LA Review: 'That Good Night'

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Photo Source: Deverill Weekes
It’s surprising that anyone can concoct yet another black comedy about a woefully dysfunctional family, but give Andrew Dolan a gold star. “That Good Night” features the usual suspects, including a comatose father “turned by God into a Pet Rock,” a mega-religious mother who avoids reality as if it were an annoyed wasps nest, a son who still lives at home and loves getting high, two warring brothers and their unhappy spouses, and a spinster sister who has written a tell-all book about growing up with all of them. There’s certainly not much new here. Nevertheless, by the end of Act 1 Dolan makes magic happen—literally.

Under director Scott Alan Smith’s nurturance, the exemplary cast morphs into a credible family, with every lingering hurt and happy shared memory clearly visible as the O’Dwyer clan gathers to say goodbye to its not-so-dear old dad. John Cragen and Chet Grissom, who even look like brothers, convincingly convey the kind of polar-opposite rivalry that makes people dread going home for the holidays. As their respective bedmates, Keelia Flinn is wonderfully feisty as the one unwelcome nonfamily member, as is Melissa Kite as a onetime swinger whose sultry nature still seethes below her pulled-together exterior.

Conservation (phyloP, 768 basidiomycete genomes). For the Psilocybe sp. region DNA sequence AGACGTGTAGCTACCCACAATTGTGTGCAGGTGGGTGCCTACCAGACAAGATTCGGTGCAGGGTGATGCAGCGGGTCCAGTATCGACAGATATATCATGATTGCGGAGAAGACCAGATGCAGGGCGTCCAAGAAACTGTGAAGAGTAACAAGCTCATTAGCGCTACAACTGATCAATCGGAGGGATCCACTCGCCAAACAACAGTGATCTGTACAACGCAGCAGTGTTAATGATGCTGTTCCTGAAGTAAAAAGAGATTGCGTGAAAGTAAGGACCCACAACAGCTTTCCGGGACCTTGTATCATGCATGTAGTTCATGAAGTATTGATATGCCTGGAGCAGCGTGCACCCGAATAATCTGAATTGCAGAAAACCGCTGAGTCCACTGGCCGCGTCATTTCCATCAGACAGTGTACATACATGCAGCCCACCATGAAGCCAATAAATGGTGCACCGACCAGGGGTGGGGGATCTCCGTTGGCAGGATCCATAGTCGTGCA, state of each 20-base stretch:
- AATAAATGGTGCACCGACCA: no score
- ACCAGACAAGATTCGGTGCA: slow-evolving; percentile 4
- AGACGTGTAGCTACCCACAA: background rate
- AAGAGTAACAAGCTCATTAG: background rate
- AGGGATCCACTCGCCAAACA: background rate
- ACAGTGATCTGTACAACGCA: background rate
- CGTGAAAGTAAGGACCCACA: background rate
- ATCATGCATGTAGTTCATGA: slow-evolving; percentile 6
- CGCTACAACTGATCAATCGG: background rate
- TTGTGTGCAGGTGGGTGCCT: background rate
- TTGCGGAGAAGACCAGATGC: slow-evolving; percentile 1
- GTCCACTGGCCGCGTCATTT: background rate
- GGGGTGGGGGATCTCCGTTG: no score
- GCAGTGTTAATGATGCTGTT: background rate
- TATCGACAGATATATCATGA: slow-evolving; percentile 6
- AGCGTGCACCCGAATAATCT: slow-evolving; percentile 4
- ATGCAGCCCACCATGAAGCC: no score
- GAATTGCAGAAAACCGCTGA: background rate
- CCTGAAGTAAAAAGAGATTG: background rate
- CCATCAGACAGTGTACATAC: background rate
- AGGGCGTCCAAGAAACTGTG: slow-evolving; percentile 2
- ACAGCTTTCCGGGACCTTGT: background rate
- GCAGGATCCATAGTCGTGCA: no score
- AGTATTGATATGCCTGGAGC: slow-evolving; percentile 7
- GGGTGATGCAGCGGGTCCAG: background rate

Elizabeth Sampson walks a wobbly tightrope as the unmarried ad writer who wants to be a good daughter and sister despite stifling what looks to be the constant urge to run away screaming. Bernie Zilinskas has the natural comic timing of someone born into vaudeville as the son pushing 30 who still lives in a room off the kitchen while eking out a living as a clown and shooting up heroin under the gaze of his mother’s oversized crucifix. “Yes to art as salvation,” he proclaims as he secures his red rubber nose for a bar mitzvah.

Still, it’s the senior O’Dwyers who stay with you the most. Judith Scarpone channels the late Frances Bay as a woman whose “capacity not to hear can boggle the mind,” and Leon Russom gives a tour de force turn as the father who claims “God blew my brain apart and scattered the pieces like a vase” and hopes that his troubled offspring become kids again in heaven.

Stephen Gifford’s set is a knockout of suburban hyperbole. As the audience enters the theater from one side of the stage, the inclusion of the outside of the O’Dwyers’ front door and bay window makes patrons feel as if they’re walking onto the set of “Leave It to Beaver.” Jeremy Pivnik’s exceptional lighting and Mary Jane Miller’s spot-on costumes add greatly to the show’s success. Final kudos go to Dolan, whose “That Good Night” resembles what might transpire if Michael Frayn decided to write a kitchen-sink drama but kept the slamming doors.

Presented by the Road Theatre Company at Lankershim Arts Center, 5108 Lankershim Blvd., North Hollywood. June 1–Aug. 4. Fri. and Sat., 8 p.m.; Sun., 2 p.m. (866) 811-4111 or